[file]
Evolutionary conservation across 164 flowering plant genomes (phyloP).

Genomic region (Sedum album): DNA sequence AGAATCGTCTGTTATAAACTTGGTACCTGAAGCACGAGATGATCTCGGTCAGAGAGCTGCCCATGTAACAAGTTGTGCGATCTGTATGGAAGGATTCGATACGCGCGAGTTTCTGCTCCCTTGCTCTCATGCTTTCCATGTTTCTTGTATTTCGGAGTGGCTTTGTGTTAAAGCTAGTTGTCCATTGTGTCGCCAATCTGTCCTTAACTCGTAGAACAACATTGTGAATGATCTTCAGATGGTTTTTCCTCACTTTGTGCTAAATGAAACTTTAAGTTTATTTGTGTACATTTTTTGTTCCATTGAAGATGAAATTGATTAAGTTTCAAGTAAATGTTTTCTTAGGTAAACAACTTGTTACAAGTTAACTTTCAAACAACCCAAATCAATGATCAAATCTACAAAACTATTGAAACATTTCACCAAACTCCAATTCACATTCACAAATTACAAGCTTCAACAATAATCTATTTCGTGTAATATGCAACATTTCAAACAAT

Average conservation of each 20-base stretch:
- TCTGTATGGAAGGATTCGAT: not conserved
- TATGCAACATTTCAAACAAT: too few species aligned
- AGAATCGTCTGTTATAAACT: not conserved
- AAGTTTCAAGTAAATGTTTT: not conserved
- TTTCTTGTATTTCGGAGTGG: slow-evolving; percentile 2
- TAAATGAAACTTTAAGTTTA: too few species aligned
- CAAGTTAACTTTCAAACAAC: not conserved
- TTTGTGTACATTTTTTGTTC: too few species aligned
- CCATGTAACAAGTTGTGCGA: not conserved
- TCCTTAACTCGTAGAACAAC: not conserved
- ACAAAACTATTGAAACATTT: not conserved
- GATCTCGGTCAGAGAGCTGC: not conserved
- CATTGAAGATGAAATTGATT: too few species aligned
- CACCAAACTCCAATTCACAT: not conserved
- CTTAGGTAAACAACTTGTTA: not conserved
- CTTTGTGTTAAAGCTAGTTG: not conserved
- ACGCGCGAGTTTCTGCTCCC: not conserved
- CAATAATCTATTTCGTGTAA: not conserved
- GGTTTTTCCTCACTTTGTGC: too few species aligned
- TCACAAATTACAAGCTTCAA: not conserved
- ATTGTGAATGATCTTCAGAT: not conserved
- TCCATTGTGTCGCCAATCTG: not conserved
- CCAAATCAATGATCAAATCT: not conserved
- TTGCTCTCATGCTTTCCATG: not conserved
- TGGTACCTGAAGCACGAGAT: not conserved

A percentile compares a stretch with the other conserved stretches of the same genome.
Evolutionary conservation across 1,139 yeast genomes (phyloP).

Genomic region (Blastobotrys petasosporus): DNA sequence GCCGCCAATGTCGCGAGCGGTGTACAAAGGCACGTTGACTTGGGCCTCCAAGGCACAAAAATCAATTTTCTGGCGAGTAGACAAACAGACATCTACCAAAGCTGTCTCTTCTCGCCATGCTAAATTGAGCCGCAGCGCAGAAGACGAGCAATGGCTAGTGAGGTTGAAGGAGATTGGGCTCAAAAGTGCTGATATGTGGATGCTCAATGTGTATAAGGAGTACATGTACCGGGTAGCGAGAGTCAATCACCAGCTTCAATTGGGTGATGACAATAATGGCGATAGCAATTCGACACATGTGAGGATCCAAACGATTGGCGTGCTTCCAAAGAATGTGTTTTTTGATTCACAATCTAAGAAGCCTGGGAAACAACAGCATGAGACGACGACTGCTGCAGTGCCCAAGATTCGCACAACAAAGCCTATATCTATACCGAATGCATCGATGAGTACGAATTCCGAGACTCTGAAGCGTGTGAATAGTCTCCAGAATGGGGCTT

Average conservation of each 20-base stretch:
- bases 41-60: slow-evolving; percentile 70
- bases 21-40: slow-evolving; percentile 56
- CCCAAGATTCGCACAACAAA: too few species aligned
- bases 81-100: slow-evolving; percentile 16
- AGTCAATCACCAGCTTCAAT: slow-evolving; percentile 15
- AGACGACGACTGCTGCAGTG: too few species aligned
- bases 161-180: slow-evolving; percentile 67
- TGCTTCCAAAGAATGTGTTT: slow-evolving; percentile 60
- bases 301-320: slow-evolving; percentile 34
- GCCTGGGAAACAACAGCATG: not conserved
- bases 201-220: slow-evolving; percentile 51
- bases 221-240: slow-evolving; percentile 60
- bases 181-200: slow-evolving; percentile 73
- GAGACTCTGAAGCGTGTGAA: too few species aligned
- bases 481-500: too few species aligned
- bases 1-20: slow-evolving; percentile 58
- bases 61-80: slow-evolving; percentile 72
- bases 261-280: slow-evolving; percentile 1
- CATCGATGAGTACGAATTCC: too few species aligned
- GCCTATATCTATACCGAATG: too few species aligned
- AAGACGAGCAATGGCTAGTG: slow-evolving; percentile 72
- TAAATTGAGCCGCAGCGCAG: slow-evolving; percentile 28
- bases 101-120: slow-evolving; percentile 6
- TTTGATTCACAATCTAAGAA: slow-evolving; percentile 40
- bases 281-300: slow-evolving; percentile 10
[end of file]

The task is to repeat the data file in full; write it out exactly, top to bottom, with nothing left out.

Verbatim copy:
Evolutionary conservation across 164 flowering plant genomes (phyloP).

Genomic region (Sedum album): DNA sequence AGAATCGTCTGTTATAAACTTGGTACCTGAAGCACGAGATGATCTCGGTCAGAGAGCTGCCCATGTAACAAGTTGTGCGATCTGTATGGAAGGATTCGATACGCGCGAGTTTCTGCTCCCTTGCTCTCATGCTTTCCATGTTTCTTGTATTTCGGAGTGGCTTTGTGTTAAAGCTAGTTGTCCATTGTGTCGCCAATCTGTCCTTAACTCGTAGAACAACATTGTGAATGATCTTCAGATGGTTTTTCCTCACTTTGTGCTAAATGAAACTTTAAGTTTATTTGTGTACATTTTTTGTTCCATTGAAGATGAAATTGATTAAGTTTCAAGTAAATGTTTTCTTAGGTAAACAACTTGTTACAAGTTAACTTTCAAACAACCCAAATCAATGATCAAATCTACAAAACTATTGAAACATTTCACCAAACTCCAATTCACATTCACAAATTACAAGCTTCAACAATAATCTATTTCGTGTAATATGCAACATTTCAAACAAT

Average conservation of each 20-base stretch:
- TCTGTATGGAAGGATTCGAT: not conserved
- TATGCAACATTTCAAACAAT: too few species aligned
- AGAATCGTCTGTTATAAACT: not conserved
- AAGTTTCAAGTAAATGTTTT: not conserved
- TTTCTTGTATTTCGGAGTGG: slow-evolving; percentile 2
- TAAATGAAACTTTAAGTTTA: too few species aligned
- CAAGTTAACTTTCAAACAAC: not conserved
- TTTGTGTACATTTTTTGTTC: too few species aligned
- CCATGTAACAAGTTGTGCGA: not conserved
- TCCTTAACTCGTAGAACAAC: not conserved
- ACAAAACTATTGAAACATTT: not conserved
- GATCTCGGTCAGAGAGCTGC: not conserved
- CATTGAAGATGAAATTGATT: too few species aligned
- CACCAAACTCCAATTCACAT: not conserved
- CTTAGGTAAACAACTTGTTA: not conserved
- CTTTGTGTTAAAGCTAGTTG: not conserved
- ACGCGCGAGTTTCTGCTCCC: not conserved
- CAATAATCTATTTCGTGTAA: not conserved
- GGTTTTTCCTCACTTTGTGC: too few species aligned
- TCACAAATTACAAGCTTCAA: not conserved
- ATTGTGAATGATCTTCAGAT: not conserved
- TCCATTGTGTCGCCAATCTG: not conserved
- CCAAATCAATGATCAAATCT: not conserved
- TTGCTCTCATGCTTTCCATG: not conserved
- TGGTACCTGAAGCACGAGAT: not conserved

A percentile compares a stretch with the other conserved stretches of the same genome.
Evolutionary conservation across 1,139 yeast genomes (phyloP).

Genomic region (Blastobotrys petasosporus): DNA sequence GCCGCCAATGTCGCGAGCGGTGTACAAAGGCACGTTGACTTGGGCCTCCAAGGCACAAAAATCAATTTTCTGGCGAGTAGACAAACAGACATCTACCAAAGCTGTCTCTTCTCGCCATGCTAAATTGAGCCGCAGCGCAGAAGACGAGCAATGGCTAGTGAGGTTGAAGGAGATTGGGCTCAAAAGTGCTGATATGTGGATGCTCAATGTGTATAAGGAGTACATGTACCGGGTAGCGAGAGTCAATCACCAGCTTCAATTGGGTGATGACAATAATGGCGATAGCAATTCGACACATGTGAGGATCCAAACGATTGGCGTGCTTCCAAAGAATGTGTTTTTTGATTCACAATCTAAGAAGCCTGGGAAACAACAGCATGAGACGACGACTGCTGCAGTGCCCAAGATTCGCACAACAAAGCCTATATCTATACCGAATGCATCGATGAGTACGAATTCCGAGACTCTGAAGCGTGTGAATAGTCTCCAGAATGGGGCTT

Average conservation of each 20-base stretch:
- bases 41-60: slow-evolving; percentile 70
- bases 21-40: slow-evolving; percentile 56
- CCCAAGATTCGCACAACAAA: too few species aligned
- bases 81-100: slow-evolving; percentile 16
- AGTCAATCACCAGCTTCAAT: slow-evolving; percentile 15
- AGACGACGACTGCTGCAGTG: too few species aligned
- bases 161-180: slow-evolving; percentile 67
- TGCTTCCAAAGAATGTGTTT: slow-evolving; percentile 60
- bases 301-320: slow-evolving; percentile 34
- GCCTGGGAAACAACAGCATG: not conserved
- bases 201-220: slow-evolving; percentile 51
- bases 221-240: slow-evolving; percentile 60
- bases 181-200: slow-evolving; percentile 73
- GAGACTCTGAAGCGTGTGAA: too few species aligned
- bases 481-500: too few species aligned
- bases 1-20: slow-evolving; percentile 58
- bases 61-80: slow-evolving; percentile 72
- bases 261-280: slow-evolving; percentile 1
- CATCGATGAGTACGAATTCC: too few species aligned
- GCCTATATCTATACCGAATG: too few species aligned
- AAGACGAGCAATGGCTAGTG: slow-evolving; percentile 72
- TAAATTGAGCCGCAGCGCAG: slow-evolving; percentile 28
- bases 101-120: slow-evolving; percentile 6
- TTTGATTCACAATCTAAGAA: slow-evolving; percentile 40
- bases 281-300: slow-evolving; percentile 10